JVM ecosystem has a steep learning curve: missing a Maven/Gradle dependency might end up being a cryptic runtime exception about a package that is partially referenced in an XML file. I experienced this recently at work, trying to set up Log4j2 to write JSON logs in an AWS Lambda function.Read more →
When you build a Docker image you will notice a “transferring context” step in the output (“Sending build context to Docker daemon” in older Docker versions) that can take a lot of time. This step is just Docker copying local files so keeping those to the minimum will make this step faster.Read more →
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debounce are two functions widely used in frontend applications but they are confusing and oftentimes used interchangeably even though they are not the same thing. In this article we’ll review both and clarify their differences (or go directly to the interactive demo showcasing the differences).
It’s easy to make Docker images bigger than needed. This has a negative impact in both push and pull time but it may also be hiding additional problems you should address before they become critical.
In this post I will explain you three techniques to help you slim down your Docker images:Read more →
There are days when you know you are working on something amazing. You would love to share it with the world, but cannot. I felt that every single day at the office for months, knowing that someday – eventually – I would be able to share this project. Finally – today – Geoblink’s Design System has been open sourced (GitHub repository).Read more →
Jenkins pipelines are cool but writing Jenkinsfiles is a frustrating experience, especially if you are not familiar with Groovy. Testing them can be tedious, too. And to add insult to injury, editor support is not quite good.
However, there are ways to make Jenkinsfile development less painful. One quality of life improvement is being able to validate a Jenkinsfile while developing it, directly in VSCode.
To add linter-like support for Jenkinsfiles in VSCode, take a look at Jenkins Pipeline Linter Connector extension (view).
Two days ago I found out that Apple website featured an Apple Maps map to show this year’s WWDC location so I checked out its API and built a quick demo which allows you to search addresses and display them on Apple Maps: Peach Maps ? (source code).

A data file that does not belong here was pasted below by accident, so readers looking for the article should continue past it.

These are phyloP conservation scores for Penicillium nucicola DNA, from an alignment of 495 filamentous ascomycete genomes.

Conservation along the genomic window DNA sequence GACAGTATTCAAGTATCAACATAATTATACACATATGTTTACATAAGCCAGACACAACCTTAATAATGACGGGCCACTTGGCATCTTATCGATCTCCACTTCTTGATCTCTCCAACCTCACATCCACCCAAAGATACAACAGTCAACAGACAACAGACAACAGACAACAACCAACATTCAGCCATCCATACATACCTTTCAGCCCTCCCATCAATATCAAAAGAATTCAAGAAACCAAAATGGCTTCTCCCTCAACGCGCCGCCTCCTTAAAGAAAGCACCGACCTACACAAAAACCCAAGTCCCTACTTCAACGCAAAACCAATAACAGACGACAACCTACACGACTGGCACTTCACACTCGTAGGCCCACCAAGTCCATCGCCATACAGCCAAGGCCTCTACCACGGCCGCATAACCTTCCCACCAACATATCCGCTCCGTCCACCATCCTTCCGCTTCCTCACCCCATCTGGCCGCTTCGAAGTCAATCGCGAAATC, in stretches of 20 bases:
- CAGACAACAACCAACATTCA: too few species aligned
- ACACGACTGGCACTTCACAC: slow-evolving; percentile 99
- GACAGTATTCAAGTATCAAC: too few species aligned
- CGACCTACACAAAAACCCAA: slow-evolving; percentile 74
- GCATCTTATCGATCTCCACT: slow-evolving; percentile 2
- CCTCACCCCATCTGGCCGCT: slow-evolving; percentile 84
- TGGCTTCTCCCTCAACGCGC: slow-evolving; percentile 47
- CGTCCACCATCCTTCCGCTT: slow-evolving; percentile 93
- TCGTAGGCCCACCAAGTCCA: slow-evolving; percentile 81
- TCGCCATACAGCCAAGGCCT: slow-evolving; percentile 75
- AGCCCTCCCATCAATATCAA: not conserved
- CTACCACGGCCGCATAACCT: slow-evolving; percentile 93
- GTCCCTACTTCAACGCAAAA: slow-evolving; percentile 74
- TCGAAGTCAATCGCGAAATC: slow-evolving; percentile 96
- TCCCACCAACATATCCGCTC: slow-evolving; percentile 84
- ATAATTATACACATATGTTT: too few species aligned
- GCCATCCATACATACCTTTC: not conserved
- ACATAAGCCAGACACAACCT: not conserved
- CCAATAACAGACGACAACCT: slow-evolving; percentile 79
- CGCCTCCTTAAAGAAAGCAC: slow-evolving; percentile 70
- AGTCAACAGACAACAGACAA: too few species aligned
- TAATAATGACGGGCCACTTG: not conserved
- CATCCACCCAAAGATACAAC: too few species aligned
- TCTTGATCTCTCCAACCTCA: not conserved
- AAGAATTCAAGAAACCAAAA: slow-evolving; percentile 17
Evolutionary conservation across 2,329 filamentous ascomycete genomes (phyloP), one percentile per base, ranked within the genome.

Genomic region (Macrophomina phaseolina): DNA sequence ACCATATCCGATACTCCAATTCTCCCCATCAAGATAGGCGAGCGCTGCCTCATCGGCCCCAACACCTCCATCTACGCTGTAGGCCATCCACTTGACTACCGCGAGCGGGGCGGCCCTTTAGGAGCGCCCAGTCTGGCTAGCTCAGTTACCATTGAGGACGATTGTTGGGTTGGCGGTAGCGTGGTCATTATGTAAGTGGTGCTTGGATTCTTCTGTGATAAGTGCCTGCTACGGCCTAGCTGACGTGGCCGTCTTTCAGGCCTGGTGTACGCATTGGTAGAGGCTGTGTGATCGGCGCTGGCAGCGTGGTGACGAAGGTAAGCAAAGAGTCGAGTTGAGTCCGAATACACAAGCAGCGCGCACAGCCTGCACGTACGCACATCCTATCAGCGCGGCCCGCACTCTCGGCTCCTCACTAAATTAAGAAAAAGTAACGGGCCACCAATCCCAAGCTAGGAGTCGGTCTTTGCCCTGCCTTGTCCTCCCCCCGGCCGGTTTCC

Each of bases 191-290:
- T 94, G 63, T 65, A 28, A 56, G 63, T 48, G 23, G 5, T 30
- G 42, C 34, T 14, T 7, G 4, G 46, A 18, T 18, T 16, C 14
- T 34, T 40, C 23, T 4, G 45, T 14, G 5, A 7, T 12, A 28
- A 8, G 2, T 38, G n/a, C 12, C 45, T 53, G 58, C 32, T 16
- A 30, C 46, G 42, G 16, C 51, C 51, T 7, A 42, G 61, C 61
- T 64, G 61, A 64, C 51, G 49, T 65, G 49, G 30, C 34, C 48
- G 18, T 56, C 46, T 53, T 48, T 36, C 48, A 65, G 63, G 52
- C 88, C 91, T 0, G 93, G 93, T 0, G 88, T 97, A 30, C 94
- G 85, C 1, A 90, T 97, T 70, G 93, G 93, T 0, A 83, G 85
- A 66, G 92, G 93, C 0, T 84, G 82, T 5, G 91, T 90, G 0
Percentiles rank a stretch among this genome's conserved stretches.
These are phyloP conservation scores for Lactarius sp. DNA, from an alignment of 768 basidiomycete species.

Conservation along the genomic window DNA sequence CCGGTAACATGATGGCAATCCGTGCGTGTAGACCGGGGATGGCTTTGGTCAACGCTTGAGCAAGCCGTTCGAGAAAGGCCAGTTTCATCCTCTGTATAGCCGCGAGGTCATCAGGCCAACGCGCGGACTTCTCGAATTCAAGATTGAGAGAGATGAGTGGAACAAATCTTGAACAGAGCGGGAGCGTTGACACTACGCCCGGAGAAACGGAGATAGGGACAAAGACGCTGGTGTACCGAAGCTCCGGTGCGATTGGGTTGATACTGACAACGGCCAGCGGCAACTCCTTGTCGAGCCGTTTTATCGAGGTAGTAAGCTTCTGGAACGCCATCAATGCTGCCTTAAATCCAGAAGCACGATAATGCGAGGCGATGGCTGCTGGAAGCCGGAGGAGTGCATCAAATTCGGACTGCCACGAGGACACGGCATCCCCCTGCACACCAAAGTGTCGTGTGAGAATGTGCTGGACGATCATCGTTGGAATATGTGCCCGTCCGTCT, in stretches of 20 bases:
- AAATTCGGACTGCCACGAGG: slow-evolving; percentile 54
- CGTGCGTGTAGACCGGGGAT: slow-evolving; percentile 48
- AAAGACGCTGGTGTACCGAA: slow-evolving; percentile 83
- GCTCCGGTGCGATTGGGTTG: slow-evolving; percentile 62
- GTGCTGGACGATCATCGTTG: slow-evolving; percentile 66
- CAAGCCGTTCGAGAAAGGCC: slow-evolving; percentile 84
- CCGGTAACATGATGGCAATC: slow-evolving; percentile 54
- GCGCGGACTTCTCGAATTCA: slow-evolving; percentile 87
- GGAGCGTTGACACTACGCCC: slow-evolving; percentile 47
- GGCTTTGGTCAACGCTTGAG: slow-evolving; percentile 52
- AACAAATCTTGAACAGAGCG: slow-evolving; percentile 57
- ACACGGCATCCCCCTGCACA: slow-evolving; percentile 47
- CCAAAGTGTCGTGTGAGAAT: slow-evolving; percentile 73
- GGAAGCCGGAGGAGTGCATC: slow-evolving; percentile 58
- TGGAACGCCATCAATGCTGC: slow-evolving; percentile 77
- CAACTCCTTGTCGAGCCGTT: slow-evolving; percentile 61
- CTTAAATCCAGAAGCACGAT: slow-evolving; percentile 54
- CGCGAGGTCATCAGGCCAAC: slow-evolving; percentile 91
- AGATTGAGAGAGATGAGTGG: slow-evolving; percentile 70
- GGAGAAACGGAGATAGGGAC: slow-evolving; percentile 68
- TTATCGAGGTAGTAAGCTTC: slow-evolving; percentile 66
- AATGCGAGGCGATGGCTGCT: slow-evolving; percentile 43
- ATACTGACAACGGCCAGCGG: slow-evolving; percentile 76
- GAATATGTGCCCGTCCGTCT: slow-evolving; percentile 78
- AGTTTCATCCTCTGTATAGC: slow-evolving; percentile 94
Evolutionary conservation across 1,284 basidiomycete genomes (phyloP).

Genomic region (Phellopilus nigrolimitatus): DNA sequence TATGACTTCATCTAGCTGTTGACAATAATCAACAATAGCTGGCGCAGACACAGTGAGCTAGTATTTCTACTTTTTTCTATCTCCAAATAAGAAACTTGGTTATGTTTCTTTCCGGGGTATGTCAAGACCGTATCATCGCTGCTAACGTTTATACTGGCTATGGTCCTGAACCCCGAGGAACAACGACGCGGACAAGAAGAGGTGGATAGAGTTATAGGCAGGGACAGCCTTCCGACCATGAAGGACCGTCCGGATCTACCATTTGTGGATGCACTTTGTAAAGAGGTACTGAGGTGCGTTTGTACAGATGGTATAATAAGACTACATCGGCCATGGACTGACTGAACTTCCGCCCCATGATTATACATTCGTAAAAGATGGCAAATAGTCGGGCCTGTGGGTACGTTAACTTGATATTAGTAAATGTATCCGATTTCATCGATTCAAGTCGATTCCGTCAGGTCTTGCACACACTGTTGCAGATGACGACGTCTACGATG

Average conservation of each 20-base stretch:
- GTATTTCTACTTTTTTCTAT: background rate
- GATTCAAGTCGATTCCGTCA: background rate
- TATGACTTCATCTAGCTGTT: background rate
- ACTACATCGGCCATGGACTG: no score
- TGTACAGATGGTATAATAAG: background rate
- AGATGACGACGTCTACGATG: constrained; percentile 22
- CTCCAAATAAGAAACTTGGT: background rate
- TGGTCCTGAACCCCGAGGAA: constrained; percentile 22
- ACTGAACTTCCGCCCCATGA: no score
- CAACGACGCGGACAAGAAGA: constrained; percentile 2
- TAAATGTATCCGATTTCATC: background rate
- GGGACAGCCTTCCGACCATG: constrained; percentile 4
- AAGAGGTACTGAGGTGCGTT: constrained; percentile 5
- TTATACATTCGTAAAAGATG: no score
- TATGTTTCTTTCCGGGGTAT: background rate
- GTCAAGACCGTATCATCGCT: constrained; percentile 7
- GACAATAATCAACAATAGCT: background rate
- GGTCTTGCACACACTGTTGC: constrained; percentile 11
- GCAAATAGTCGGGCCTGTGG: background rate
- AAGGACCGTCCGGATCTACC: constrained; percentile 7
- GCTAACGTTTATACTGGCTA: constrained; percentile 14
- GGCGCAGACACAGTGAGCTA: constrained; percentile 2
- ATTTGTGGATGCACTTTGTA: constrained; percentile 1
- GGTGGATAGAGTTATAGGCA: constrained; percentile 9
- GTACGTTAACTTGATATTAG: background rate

I added a search form which uses OpenStreetMap to get the results. The project only uses static files so it can be easily hosted on any server.
Recently I’ve released two iOS games (with Javier Rodríguez Vidal‘s and Víctor Grau Moreso‘s help). Both games use Cocos2d-x engine and a custom open source framework built on top of it named MawKit which I want to introduce in this post.
While developing Hop Raider we found a rare glitch in floor’s tiles: sometimes they had an additional semi-transparent border line which was not supposed to be there. We discovered that some sprites were taking a bigger bounding box than they were supposed to, so when a sprite was drawn an additional line taken from adjacent sprites in the spritesheet was also drawn.
If you look carefully (or not so carefully) to the rock base floor in Hop Raider 1.2.1 or older you can see this glitch. It happens in lava tiles too. And this glitch is iOS/Android-independent. This usually happens in rock base floor, lava and sometimes in right-side dirt floors.
As it was somehow random (and actually it didn’t impact in gameplay and didn’t break overall game experience) we didn’t prioritise fixing this glitch but today I have been able to fix it and wanted to share both, the reason of and the solution to the problem.Read more →
Today a Hop Raider‘s update was rejected and I remembered my latests experiences with App Store review. I decided to write about three of them and share my frustrations so neither I nor you feel alone when your app is rejected for apparently no good reason.Read more →